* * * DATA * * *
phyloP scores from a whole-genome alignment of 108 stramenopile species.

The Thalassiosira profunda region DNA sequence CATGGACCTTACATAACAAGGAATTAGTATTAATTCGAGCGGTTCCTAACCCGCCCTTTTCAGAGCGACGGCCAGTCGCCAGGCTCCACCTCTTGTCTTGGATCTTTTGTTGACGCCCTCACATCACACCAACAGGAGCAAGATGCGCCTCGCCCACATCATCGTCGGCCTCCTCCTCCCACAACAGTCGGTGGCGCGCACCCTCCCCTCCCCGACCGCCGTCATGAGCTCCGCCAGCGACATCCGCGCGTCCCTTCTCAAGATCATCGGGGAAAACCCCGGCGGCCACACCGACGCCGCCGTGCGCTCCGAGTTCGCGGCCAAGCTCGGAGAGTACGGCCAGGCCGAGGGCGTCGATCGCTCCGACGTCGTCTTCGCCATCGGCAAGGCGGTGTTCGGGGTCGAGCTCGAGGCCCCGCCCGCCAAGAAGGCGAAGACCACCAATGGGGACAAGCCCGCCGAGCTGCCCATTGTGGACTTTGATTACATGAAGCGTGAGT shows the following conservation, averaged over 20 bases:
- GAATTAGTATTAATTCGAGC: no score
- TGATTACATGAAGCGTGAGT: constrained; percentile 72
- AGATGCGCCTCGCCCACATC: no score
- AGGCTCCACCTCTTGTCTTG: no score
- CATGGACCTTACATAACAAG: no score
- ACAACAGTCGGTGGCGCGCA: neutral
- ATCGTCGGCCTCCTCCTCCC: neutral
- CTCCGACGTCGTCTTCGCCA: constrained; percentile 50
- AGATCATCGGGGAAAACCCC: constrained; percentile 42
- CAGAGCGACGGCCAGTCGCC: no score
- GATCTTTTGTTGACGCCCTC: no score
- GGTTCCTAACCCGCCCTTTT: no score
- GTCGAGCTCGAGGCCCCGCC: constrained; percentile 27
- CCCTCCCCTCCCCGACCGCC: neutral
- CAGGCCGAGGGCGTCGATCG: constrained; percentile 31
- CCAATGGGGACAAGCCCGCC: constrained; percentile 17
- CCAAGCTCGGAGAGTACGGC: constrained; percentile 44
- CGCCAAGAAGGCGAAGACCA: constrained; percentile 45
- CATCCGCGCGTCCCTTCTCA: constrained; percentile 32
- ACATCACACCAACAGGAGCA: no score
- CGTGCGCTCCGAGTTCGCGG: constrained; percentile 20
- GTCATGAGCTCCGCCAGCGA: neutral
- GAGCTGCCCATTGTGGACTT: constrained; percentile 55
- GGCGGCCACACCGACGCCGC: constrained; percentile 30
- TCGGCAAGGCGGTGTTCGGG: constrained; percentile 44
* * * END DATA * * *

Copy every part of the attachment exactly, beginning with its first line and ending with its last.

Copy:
phyloP scores from a whole-genome alignment of 108 stramenopile species.

The Thalassiosira profunda region DNA sequence CATGGACCTTACATAACAAGGAATTAGTATTAATTCGAGCGGTTCCTAACCCGCCCTTTTCAGAGCGACGGCCAGTCGCCAGGCTCCACCTCTTGTCTTGGATCTTTTGTTGACGCCCTCACATCACACCAACAGGAGCAAGATGCGCCTCGCCCACATCATCGTCGGCCTCCTCCTCCCACAACAGTCGGTGGCGCGCACCCTCCCCTCCCCGACCGCCGTCATGAGCTCCGCCAGCGACATCCGCGCGTCCCTTCTCAAGATCATCGGGGAAAACCCCGGCGGCCACACCGACGCCGCCGTGCGCTCCGAGTTCGCGGCCAAGCTCGGAGAGTACGGCCAGGCCGAGGGCGTCGATCGCTCCGACGTCGTCTTCGCCATCGGCAAGGCGGTGTTCGGGGTCGAGCTCGAGGCCCCGCCCGCCAAGAAGGCGAAGACCACCAATGGGGACAAGCCCGCCGAGCTGCCCATTGTGGACTTTGATTACATGAAGCGTGAGT shows the following conservation, averaged over 20 bases:
- GAATTAGTATTAATTCGAGC: no score
- TGATTACATGAAGCGTGAGT: constrained; percentile 72
- AGATGCGCCTCGCCCACATC: no score
- AGGCTCCACCTCTTGTCTTG: no score
- CATGGACCTTACATAACAAG: no score
- ACAACAGTCGGTGGCGCGCA: neutral
- ATCGTCGGCCTCCTCCTCCC: neutral
- CTCCGACGTCGTCTTCGCCA: constrained; percentile 50
- AGATCATCGGGGAAAACCCC: constrained; percentile 42
- CAGAGCGACGGCCAGTCGCC: no score
- GATCTTTTGTTGACGCCCTC: no score
- GGTTCCTAACCCGCCCTTTT: no score
- GTCGAGCTCGAGGCCCCGCC: constrained; percentile 27
- CCCTCCCCTCCCCGACCGCC: neutral
- CAGGCCGAGGGCGTCGATCG: constrained; percentile 31
- CCAATGGGGACAAGCCCGCC: constrained; percentile 17
- CCAAGCTCGGAGAGTACGGC: constrained; percentile 44
- CGCCAAGAAGGCGAAGACCA: constrained; percentile 45
- CATCCGCGCGTCCCTTCTCA: constrained; percentile 32
- ACATCACACCAACAGGAGCA: no score
- CGTGCGCTCCGAGTTCGCGG: constrained; percentile 20
- GTCATGAGCTCCGCCAGCGA: neutral
- GAGCTGCCCATTGTGGACTT: constrained; percentile 55
- GGCGGCCACACCGACGCCGC: constrained; percentile 30
- TCGGCAAGGCGGTGTTCGGG: constrained; percentile 44